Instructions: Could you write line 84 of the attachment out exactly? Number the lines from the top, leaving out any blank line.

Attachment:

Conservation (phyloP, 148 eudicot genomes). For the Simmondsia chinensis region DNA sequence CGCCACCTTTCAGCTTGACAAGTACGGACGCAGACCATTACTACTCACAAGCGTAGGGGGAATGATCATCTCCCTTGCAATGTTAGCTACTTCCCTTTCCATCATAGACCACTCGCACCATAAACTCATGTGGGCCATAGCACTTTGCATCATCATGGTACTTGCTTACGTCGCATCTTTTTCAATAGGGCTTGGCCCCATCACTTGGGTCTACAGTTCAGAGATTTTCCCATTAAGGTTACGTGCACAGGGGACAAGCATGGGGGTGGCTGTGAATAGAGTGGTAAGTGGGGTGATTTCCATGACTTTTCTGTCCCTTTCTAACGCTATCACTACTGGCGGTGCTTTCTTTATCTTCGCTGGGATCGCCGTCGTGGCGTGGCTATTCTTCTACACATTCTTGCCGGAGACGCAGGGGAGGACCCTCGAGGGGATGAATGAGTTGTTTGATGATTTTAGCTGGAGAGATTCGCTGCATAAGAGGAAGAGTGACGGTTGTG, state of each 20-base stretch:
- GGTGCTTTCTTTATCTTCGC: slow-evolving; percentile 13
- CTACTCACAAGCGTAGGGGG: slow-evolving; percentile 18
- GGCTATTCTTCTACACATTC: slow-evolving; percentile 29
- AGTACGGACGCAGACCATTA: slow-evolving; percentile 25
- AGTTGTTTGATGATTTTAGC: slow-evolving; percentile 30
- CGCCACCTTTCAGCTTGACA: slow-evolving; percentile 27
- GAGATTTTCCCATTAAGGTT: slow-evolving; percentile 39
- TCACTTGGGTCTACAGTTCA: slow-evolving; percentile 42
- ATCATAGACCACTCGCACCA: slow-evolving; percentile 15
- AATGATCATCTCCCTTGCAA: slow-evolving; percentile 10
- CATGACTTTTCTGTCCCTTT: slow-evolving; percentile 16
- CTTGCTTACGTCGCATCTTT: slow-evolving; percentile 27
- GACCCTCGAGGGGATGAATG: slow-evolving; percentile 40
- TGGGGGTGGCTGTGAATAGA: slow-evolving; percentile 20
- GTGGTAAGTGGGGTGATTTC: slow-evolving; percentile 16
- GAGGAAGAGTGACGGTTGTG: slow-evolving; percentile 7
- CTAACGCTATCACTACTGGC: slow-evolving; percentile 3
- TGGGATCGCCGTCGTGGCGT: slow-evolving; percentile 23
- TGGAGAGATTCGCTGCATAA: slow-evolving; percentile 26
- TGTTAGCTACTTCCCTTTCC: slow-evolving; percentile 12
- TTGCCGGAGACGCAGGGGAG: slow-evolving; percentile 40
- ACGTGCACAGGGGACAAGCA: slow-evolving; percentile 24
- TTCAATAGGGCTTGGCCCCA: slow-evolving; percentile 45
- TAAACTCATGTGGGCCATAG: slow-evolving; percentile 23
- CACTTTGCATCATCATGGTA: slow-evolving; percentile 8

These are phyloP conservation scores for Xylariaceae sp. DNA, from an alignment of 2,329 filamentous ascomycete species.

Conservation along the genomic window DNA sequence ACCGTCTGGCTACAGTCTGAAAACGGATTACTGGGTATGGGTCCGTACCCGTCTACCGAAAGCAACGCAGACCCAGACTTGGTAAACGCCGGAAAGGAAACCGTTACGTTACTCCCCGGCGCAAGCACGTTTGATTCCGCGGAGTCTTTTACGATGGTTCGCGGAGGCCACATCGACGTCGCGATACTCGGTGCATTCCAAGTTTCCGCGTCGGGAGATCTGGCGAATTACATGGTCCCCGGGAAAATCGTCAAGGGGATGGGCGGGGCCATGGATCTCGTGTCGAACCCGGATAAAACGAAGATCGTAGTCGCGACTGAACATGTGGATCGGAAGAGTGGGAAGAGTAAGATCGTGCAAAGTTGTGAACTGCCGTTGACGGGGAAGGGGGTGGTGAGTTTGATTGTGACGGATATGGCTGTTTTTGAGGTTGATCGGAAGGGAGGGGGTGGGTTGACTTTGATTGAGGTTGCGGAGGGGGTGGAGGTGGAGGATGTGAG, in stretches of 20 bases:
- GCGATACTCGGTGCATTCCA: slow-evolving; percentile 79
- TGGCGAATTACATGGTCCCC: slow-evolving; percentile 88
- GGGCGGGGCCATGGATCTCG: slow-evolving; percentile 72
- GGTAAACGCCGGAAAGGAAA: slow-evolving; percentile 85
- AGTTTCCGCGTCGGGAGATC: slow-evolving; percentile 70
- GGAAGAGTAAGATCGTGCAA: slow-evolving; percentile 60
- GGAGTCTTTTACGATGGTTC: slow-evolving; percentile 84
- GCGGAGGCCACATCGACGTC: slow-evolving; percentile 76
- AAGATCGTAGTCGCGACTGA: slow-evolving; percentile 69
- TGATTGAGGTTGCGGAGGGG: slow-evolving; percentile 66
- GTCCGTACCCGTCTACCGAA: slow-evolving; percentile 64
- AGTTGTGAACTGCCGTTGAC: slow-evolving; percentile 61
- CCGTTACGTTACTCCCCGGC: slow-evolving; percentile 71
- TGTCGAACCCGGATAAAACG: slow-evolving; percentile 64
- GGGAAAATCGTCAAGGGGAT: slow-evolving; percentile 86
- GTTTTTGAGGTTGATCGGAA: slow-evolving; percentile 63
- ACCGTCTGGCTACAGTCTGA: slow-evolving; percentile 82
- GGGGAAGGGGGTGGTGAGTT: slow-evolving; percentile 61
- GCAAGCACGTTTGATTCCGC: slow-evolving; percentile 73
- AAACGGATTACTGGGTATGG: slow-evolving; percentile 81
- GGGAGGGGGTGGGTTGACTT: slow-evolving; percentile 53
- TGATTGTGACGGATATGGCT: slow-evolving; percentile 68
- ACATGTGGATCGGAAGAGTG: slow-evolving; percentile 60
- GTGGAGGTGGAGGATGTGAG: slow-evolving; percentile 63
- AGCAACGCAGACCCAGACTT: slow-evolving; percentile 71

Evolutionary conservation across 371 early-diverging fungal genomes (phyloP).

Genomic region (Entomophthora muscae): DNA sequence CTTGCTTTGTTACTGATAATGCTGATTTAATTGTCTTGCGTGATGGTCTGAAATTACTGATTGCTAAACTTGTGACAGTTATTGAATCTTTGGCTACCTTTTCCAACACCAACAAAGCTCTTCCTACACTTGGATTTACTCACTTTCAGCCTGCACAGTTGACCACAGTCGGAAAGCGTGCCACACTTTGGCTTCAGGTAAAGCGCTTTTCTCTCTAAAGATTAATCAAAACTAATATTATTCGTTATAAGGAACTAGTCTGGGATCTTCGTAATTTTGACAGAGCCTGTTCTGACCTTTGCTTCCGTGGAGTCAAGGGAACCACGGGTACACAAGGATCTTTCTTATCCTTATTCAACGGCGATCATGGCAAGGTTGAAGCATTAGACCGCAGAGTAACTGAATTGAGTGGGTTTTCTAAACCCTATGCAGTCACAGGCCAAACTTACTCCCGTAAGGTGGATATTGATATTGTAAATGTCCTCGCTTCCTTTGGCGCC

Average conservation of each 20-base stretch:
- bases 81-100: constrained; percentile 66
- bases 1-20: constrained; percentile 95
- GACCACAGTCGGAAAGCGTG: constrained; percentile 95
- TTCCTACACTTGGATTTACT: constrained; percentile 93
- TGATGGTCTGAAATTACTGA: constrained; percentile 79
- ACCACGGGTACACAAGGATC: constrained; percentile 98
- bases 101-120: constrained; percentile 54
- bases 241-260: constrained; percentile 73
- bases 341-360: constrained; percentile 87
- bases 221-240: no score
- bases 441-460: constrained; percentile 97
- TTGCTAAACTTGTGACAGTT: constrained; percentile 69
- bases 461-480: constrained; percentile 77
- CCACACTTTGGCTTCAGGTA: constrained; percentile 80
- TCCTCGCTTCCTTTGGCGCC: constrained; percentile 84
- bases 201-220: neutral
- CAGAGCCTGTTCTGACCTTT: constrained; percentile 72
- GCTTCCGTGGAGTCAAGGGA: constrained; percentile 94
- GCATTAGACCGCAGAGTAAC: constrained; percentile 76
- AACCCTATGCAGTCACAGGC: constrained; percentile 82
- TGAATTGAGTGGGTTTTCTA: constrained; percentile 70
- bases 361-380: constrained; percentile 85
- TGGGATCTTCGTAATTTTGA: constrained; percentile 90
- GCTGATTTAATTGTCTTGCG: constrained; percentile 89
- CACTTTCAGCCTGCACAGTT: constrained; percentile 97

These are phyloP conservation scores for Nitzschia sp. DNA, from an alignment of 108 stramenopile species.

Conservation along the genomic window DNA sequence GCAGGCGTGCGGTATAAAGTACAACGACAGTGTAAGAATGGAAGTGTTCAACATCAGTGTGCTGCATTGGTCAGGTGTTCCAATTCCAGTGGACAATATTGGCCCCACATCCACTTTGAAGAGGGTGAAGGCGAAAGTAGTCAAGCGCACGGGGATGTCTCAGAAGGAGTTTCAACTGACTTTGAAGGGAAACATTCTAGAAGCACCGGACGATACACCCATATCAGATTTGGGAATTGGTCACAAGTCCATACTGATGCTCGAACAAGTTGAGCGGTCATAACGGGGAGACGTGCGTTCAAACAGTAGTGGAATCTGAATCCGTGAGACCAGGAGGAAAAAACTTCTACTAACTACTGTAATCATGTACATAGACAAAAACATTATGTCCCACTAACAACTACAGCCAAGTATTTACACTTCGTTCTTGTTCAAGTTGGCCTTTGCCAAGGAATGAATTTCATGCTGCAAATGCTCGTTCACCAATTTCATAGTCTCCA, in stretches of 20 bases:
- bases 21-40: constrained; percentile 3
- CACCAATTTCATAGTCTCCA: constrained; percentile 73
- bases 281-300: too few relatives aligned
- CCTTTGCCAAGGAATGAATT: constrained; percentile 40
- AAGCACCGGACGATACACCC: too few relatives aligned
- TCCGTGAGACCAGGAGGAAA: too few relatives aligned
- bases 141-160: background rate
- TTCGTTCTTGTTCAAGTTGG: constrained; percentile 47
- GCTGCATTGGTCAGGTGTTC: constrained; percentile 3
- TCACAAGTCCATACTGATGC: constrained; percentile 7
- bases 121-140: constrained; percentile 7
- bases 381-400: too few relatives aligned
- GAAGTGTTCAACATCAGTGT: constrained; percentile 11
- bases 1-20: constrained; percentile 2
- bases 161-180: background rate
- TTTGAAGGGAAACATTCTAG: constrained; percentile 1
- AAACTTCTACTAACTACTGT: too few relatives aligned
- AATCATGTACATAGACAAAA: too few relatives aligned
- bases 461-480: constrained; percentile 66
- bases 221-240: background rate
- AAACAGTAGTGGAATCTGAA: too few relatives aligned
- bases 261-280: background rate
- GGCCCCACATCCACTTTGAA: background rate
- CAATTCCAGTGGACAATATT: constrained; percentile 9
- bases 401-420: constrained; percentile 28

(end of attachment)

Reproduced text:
- bases 21-40: constrained; percentile 3